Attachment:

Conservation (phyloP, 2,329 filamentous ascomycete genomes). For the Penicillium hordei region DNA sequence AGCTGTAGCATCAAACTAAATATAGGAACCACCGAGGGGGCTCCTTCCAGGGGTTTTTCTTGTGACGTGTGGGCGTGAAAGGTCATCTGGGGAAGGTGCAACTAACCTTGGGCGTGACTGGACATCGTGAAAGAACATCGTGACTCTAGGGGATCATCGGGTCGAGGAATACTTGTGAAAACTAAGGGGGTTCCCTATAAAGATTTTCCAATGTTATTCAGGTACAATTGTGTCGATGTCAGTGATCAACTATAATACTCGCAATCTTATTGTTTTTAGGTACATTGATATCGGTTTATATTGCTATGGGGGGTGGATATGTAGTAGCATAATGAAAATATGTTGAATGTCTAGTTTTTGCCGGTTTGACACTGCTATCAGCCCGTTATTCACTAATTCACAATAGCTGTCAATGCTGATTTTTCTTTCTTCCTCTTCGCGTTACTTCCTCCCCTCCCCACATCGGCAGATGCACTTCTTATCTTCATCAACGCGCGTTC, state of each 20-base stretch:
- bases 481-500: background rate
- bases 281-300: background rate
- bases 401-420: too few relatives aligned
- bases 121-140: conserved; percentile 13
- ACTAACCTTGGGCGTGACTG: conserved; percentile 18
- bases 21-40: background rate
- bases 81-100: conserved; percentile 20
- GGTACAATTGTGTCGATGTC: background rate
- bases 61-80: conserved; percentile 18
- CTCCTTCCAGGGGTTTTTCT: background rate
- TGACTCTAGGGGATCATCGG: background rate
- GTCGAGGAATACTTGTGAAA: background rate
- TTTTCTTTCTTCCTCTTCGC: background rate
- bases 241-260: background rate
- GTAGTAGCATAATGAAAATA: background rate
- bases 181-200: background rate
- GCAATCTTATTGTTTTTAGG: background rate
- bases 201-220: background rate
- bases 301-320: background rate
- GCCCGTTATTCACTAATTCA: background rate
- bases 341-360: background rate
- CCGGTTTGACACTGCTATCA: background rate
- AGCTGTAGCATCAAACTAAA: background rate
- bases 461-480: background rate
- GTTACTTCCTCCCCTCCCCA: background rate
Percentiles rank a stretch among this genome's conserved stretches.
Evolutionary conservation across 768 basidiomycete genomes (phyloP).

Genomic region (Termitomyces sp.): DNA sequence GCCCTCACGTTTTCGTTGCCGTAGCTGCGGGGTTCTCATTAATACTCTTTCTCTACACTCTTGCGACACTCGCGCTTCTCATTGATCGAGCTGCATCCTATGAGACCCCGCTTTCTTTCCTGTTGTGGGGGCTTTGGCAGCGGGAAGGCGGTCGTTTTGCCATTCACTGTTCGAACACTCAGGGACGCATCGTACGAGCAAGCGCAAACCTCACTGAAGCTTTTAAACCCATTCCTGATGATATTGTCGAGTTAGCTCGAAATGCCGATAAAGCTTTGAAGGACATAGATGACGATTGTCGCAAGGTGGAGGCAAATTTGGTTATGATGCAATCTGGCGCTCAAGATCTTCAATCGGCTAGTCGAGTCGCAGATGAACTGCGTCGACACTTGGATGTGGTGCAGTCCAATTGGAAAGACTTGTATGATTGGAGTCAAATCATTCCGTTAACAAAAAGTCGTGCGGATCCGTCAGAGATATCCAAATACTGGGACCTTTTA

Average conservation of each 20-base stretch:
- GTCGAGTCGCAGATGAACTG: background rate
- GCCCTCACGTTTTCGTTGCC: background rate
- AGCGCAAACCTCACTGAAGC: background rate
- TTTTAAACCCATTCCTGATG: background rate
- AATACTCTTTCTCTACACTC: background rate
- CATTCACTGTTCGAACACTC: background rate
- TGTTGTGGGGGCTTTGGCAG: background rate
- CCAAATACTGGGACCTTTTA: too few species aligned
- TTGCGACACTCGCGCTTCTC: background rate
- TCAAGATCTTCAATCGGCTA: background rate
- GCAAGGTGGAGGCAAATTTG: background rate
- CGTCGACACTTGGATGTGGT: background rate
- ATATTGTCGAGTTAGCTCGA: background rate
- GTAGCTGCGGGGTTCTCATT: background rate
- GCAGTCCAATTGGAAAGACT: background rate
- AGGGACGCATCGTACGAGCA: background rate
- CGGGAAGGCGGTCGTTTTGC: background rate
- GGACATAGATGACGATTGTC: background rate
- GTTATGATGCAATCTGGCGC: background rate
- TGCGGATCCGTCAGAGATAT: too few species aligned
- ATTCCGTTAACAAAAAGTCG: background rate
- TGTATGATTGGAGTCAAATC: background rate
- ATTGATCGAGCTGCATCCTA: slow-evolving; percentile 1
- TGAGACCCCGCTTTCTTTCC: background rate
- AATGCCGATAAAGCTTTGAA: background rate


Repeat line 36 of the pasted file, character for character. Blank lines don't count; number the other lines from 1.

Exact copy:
- CATTCACTGTTCGAACACTC: background rate